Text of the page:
Greek security forces and unidentified armed men at the Greece-Turkey land border have detained, assaulted, sexually assaulted, robbed and stripped asylum seekers and migrants, then forced them back into Turkey, Human Rights Watch said on Tuesday.
“The European Union is hiding behind a shield of Greek security force abuse instead of helping Greece protect asylum seekers and relocate them safely throughout the EU,” said Nadia Hardman, refugee rights researcher and advocate at Human Rights Watch. “The EU should protect people in need rather than support forces who beat, rob, strip and dump asylum seekers and migrants back across the river.”
Between March 7 and 9, Human Rights Watch interviewed 21 asylum seekers and migrants, 17 of whom were men and four women, in Turkey about how they tried to enter Greece over the land border following the Turkish government’s Feb. 27 announcement that it would no longer stop asylum seekers and migrants from leaving Turkey to reach the European Union.
Those interviewed and thousands of others have traveled to Turkey’s Pazarkule border gate on the Greece-Turkey border and to the Evros River, which forms a natural border between Turkey and Greece, to the south of Pazarkule. Eight of the interviewees said Turkish police transported them to border villages and showed them where to cross into Greece.
In response the Greek government reinforced its border with police, army and special forces, which fired teargas and reportedly rubber bullets at people who approached the Pazarkule crossing. Two asylum seekers who spoke to Human Rights Watch said Greek security forces also used live fire to push people back. One of these people, interviewed in a hospital where he was getting treatment, said he was shot in the leg.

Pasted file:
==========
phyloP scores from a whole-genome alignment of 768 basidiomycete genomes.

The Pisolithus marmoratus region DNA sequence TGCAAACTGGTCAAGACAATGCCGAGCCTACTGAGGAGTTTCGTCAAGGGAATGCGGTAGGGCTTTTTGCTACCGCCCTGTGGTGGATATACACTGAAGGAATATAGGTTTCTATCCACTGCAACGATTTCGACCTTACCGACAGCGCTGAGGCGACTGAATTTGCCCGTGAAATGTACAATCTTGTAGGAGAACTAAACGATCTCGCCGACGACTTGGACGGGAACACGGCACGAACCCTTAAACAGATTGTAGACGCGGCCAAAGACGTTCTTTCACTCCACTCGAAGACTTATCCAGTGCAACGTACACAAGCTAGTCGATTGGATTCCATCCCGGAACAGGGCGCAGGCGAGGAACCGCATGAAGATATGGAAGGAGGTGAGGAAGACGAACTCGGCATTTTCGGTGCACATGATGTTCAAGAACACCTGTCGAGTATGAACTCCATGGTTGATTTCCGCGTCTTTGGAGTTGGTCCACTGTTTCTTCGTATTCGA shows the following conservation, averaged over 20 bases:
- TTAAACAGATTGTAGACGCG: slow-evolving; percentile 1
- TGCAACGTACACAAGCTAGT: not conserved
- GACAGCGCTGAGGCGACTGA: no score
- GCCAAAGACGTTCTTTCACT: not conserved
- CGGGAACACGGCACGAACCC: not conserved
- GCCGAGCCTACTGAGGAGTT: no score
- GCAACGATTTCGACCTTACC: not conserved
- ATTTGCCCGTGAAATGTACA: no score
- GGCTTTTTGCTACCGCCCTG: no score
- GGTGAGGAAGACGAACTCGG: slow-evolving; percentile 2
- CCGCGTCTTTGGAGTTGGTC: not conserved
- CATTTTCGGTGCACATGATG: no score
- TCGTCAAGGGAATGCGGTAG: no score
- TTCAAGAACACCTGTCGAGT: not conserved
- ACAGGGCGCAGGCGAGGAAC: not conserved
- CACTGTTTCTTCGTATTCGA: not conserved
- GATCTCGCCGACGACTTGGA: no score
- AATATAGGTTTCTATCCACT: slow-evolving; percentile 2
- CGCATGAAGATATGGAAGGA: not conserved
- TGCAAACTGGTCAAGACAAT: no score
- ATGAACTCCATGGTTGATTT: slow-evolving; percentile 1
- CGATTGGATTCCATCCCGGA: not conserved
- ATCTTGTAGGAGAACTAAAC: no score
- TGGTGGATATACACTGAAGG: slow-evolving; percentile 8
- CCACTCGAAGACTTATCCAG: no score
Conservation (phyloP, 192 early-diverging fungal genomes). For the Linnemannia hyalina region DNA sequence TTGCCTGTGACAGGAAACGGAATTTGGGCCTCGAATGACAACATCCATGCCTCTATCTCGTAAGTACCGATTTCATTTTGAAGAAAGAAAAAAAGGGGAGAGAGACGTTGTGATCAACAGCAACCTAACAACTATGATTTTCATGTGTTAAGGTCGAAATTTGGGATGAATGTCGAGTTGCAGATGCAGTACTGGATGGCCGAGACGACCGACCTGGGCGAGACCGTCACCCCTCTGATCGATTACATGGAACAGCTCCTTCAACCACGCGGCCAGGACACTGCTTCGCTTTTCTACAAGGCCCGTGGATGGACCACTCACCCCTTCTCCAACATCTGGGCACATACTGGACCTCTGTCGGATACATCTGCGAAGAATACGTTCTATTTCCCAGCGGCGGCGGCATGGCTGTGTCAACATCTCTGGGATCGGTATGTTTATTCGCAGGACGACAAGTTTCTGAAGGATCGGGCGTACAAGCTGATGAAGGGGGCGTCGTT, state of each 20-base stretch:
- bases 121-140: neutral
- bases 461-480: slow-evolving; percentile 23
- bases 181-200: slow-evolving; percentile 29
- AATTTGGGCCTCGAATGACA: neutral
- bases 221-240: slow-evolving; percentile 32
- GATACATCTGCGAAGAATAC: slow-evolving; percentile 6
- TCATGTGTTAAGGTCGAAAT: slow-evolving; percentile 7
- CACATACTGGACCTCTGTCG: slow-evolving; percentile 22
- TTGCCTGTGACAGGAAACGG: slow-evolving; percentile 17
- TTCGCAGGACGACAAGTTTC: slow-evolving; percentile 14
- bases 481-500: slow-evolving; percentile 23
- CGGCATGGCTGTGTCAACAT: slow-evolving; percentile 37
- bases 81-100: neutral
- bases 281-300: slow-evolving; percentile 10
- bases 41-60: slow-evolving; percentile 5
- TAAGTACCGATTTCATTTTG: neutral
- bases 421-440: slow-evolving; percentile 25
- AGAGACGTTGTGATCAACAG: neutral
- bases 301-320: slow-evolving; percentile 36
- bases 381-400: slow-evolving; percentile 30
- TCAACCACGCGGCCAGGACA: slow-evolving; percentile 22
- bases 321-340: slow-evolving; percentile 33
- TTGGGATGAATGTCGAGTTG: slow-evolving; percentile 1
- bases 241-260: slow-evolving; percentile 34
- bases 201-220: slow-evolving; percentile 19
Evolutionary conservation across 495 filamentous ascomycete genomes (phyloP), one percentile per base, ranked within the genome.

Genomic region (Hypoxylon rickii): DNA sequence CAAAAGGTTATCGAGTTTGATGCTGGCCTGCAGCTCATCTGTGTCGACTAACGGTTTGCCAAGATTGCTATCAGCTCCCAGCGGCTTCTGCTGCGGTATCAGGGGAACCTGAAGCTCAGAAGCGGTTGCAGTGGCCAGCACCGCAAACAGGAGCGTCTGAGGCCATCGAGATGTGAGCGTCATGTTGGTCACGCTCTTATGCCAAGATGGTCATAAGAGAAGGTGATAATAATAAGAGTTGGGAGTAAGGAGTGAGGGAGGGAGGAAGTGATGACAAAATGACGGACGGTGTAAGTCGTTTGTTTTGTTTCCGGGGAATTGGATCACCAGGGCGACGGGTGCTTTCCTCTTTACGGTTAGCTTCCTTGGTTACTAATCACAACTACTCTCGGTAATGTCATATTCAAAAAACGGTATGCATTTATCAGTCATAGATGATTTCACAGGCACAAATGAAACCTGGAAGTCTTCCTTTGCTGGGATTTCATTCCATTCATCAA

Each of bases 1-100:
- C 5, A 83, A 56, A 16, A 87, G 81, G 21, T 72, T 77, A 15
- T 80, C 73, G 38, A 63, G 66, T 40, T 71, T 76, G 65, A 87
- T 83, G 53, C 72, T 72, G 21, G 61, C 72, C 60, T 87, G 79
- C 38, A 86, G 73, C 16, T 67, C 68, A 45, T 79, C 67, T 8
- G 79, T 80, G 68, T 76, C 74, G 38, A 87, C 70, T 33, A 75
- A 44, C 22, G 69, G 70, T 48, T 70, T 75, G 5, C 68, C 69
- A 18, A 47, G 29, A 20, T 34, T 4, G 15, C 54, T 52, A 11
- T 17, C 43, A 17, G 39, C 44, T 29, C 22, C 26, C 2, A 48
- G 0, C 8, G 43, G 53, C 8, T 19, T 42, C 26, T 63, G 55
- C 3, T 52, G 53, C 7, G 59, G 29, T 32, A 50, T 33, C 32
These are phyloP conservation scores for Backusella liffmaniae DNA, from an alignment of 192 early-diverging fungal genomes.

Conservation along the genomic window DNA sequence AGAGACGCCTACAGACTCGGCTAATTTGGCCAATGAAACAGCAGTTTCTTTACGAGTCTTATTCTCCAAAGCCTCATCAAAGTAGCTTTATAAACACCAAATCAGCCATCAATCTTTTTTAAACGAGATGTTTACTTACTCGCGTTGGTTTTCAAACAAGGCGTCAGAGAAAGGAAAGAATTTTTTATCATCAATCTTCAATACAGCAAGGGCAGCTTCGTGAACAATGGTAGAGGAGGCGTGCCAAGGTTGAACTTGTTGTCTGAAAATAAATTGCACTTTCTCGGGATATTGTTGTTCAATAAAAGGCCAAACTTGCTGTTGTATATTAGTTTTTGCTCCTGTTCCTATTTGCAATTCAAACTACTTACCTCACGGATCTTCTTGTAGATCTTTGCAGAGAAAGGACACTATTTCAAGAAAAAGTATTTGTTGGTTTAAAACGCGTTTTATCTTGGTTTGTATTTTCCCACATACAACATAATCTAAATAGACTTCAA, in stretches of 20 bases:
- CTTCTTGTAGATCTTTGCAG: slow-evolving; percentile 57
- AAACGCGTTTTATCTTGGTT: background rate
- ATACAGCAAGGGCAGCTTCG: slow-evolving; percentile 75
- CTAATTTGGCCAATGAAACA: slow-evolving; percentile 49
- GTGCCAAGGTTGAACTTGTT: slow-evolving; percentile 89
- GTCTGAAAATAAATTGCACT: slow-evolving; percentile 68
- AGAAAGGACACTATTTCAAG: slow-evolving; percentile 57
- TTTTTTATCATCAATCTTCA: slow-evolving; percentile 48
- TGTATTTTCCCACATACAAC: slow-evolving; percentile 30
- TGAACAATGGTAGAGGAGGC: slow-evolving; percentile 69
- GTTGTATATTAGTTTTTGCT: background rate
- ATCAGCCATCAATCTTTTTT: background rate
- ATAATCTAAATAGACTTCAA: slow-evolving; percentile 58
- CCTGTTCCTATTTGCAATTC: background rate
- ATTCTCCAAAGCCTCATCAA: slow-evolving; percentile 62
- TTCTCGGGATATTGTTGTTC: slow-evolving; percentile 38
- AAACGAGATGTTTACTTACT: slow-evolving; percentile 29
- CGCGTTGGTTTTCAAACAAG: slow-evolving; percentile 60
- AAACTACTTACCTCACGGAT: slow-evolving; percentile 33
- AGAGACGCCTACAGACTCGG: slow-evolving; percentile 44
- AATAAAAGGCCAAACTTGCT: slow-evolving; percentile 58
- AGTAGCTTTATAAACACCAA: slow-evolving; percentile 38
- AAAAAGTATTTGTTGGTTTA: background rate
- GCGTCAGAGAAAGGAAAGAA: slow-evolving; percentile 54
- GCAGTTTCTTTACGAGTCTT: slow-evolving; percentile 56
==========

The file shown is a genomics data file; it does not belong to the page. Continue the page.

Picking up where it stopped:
According to Turkish officials, Greek security forces have shot and killed at least three asylum seekers or migrants, but Human Rights Watch has not verified this number.
All those interviewed said that within hours after they crossed in boats or waded through the river, armed men wearing various law enforcement uniforms or in civilian clothes, including all in black with balaclavas, intercepted everyone in their group. All said the men detained them in official or informal detention centers, or on the roadside, and stole their money, mobile phones, and bags before summarily pushing them back to Turkey.
Seventeen described how the men assaulted them and others, including women and children, through electric shocks, beating with wooden or metal rods, prolonged beating of the soles of feet, punching, kicking and stomping.
In one case, an interviewee described Greek security forces sexually assaulting his wife when they crossed the border.
“They [Greek security forces] tried to search my wife and touched her breasts,” said a Syrian man who was travelling with his wife and children. “Then they tried to take off her headscarf and her trousers. When I tried to stop them, they beat me really badly with their fists, feet, a heavy plastic rod, and a metal stick. They hit my 2-year-old daughter with a heavy plastic stick on the head so that she still has a bruise.” Human Rights Watch saw a bruise underneath the girl’s hair.
In most cases, the interviewees, said armed men stripped them down to their underwear, including some women, and forced them across the Evros River back to Turkey. Many said they were passed between various groups, suggesting coordination between police or soldiers and the unidentified men.